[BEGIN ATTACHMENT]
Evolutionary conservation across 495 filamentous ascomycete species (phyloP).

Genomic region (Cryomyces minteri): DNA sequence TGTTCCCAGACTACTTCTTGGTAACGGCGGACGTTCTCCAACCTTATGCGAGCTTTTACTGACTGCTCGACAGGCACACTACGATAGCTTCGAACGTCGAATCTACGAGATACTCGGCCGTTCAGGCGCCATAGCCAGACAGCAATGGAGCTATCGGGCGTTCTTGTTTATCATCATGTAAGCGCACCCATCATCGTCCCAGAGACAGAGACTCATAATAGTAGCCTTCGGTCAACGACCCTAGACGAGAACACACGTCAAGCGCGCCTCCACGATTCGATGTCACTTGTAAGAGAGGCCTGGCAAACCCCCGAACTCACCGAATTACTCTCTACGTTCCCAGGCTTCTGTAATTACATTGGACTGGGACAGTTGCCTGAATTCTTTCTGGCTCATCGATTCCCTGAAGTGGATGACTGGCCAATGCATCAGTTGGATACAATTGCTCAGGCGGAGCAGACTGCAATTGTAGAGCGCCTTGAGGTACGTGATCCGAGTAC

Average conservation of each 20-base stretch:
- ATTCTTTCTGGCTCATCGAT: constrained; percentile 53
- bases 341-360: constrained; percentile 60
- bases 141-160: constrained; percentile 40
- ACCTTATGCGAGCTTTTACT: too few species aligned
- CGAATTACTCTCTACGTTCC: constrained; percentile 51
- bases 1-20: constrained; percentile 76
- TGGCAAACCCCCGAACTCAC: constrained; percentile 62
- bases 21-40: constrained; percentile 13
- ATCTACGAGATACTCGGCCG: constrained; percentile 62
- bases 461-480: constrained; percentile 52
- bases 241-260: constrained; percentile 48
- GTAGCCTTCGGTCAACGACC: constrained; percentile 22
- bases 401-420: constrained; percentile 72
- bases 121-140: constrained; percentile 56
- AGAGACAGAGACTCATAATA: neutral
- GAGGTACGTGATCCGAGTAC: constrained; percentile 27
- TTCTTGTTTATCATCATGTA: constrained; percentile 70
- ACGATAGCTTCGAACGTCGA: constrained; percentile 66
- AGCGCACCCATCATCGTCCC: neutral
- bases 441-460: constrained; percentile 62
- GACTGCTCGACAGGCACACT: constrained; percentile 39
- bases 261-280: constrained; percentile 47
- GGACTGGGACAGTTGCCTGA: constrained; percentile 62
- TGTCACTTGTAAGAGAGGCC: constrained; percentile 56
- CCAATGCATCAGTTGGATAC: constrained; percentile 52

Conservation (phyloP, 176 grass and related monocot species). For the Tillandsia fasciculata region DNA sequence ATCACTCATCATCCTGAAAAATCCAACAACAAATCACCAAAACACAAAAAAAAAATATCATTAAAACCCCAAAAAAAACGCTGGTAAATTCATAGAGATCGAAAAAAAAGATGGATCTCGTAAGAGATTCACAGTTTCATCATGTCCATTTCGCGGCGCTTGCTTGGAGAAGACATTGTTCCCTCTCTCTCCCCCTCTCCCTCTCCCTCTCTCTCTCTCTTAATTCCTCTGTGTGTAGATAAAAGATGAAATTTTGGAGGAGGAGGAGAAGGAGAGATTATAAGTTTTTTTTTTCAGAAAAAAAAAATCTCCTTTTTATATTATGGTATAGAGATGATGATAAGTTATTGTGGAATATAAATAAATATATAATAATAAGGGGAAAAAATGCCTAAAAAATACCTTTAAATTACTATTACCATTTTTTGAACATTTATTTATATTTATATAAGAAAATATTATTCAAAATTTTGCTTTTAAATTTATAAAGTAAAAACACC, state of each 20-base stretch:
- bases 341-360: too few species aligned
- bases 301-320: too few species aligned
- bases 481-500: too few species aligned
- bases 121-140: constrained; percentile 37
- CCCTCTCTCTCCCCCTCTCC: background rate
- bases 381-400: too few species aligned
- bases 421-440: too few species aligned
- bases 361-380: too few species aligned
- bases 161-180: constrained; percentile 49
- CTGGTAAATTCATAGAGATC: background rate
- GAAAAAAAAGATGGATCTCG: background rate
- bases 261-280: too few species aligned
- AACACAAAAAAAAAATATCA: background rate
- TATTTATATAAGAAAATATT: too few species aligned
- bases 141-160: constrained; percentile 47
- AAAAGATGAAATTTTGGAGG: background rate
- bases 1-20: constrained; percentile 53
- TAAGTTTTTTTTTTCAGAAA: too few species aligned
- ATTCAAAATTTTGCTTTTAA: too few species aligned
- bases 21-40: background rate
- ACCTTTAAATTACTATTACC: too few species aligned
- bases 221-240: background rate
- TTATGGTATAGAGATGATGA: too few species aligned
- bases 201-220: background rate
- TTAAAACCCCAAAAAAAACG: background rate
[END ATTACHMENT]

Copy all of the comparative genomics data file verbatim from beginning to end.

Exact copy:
Evolutionary conservation across 495 filamentous ascomycete species (phyloP).

Genomic region (Cryomyces minteri): DNA sequence TGTTCCCAGACTACTTCTTGGTAACGGCGGACGTTCTCCAACCTTATGCGAGCTTTTACTGACTGCTCGACAGGCACACTACGATAGCTTCGAACGTCGAATCTACGAGATACTCGGCCGTTCAGGCGCCATAGCCAGACAGCAATGGAGCTATCGGGCGTTCTTGTTTATCATCATGTAAGCGCACCCATCATCGTCCCAGAGACAGAGACTCATAATAGTAGCCTTCGGTCAACGACCCTAGACGAGAACACACGTCAAGCGCGCCTCCACGATTCGATGTCACTTGTAAGAGAGGCCTGGCAAACCCCCGAACTCACCGAATTACTCTCTACGTTCCCAGGCTTCTGTAATTACATTGGACTGGGACAGTTGCCTGAATTCTTTCTGGCTCATCGATTCCCTGAAGTGGATGACTGGCCAATGCATCAGTTGGATACAATTGCTCAGGCGGAGCAGACTGCAATTGTAGAGCGCCTTGAGGTACGTGATCCGAGTAC

Average conservation of each 20-base stretch:
- ATTCTTTCTGGCTCATCGAT: constrained; percentile 53
- bases 341-360: constrained; percentile 60
- bases 141-160: constrained; percentile 40
- ACCTTATGCGAGCTTTTACT: too few species aligned
- CGAATTACTCTCTACGTTCC: constrained; percentile 51
- bases 1-20: constrained; percentile 76
- TGGCAAACCCCCGAACTCAC: constrained; percentile 62
- bases 21-40: constrained; percentile 13
- ATCTACGAGATACTCGGCCG: constrained; percentile 62
- bases 461-480: constrained; percentile 52
- bases 241-260: constrained; percentile 48
- GTAGCCTTCGGTCAACGACC: constrained; percentile 22
- bases 401-420: constrained; percentile 72
- bases 121-140: constrained; percentile 56
- AGAGACAGAGACTCATAATA: neutral
- GAGGTACGTGATCCGAGTAC: constrained; percentile 27
- TTCTTGTTTATCATCATGTA: constrained; percentile 70
- ACGATAGCTTCGAACGTCGA: constrained; percentile 66
- AGCGCACCCATCATCGTCCC: neutral
- bases 441-460: constrained; percentile 62
- GACTGCTCGACAGGCACACT: constrained; percentile 39
- bases 261-280: constrained; percentile 47
- GGACTGGGACAGTTGCCTGA: constrained; percentile 62
- TGTCACTTGTAAGAGAGGCC: constrained; percentile 56
- CCAATGCATCAGTTGGATAC: constrained; percentile 52

Conservation (phyloP, 176 grass and related monocot species). For the Tillandsia fasciculata region DNA sequence ATCACTCATCATCCTGAAAAATCCAACAACAAATCACCAAAACACAAAAAAAAAATATCATTAAAACCCCAAAAAAAACGCTGGTAAATTCATAGAGATCGAAAAAAAAGATGGATCTCGTAAGAGATTCACAGTTTCATCATGTCCATTTCGCGGCGCTTGCTTGGAGAAGACATTGTTCCCTCTCTCTCCCCCTCTCCCTCTCCCTCTCTCTCTCTCTTAATTCCTCTGTGTGTAGATAAAAGATGAAATTTTGGAGGAGGAGGAGAAGGAGAGATTATAAGTTTTTTTTTTCAGAAAAAAAAAATCTCCTTTTTATATTATGGTATAGAGATGATGATAAGTTATTGTGGAATATAAATAAATATATAATAATAAGGGGAAAAAATGCCTAAAAAATACCTTTAAATTACTATTACCATTTTTTGAACATTTATTTATATTTATATAAGAAAATATTATTCAAAATTTTGCTTTTAAATTTATAAAGTAAAAACACC, state of each 20-base stretch:
- bases 341-360: too few species aligned
- bases 301-320: too few species aligned
- bases 481-500: too few species aligned
- bases 121-140: constrained; percentile 37
- CCCTCTCTCTCCCCCTCTCC: background rate
- bases 381-400: too few species aligned
- bases 421-440: too few species aligned
- bases 361-380: too few species aligned
- bases 161-180: constrained; percentile 49
- CTGGTAAATTCATAGAGATC: background rate
- GAAAAAAAAGATGGATCTCG: background rate
- bases 261-280: too few species aligned
- AACACAAAAAAAAAATATCA: background rate
- TATTTATATAAGAAAATATT: too few species aligned
- bases 141-160: constrained; percentile 47
- AAAAGATGAAATTTTGGAGG: background rate
- bases 1-20: constrained; percentile 53
- TAAGTTTTTTTTTTCAGAAA: too few species aligned
- ATTCAAAATTTTGCTTTTAA: too few species aligned
- bases 21-40: background rate
- ACCTTTAAATTACTATTACC: too few species aligned
- bases 221-240: background rate
- TTATGGTATAGAGATGATGA: too few species aligned
- bases 201-220: background rate
- TTAAAACCCCAAAAAAAACG: background rate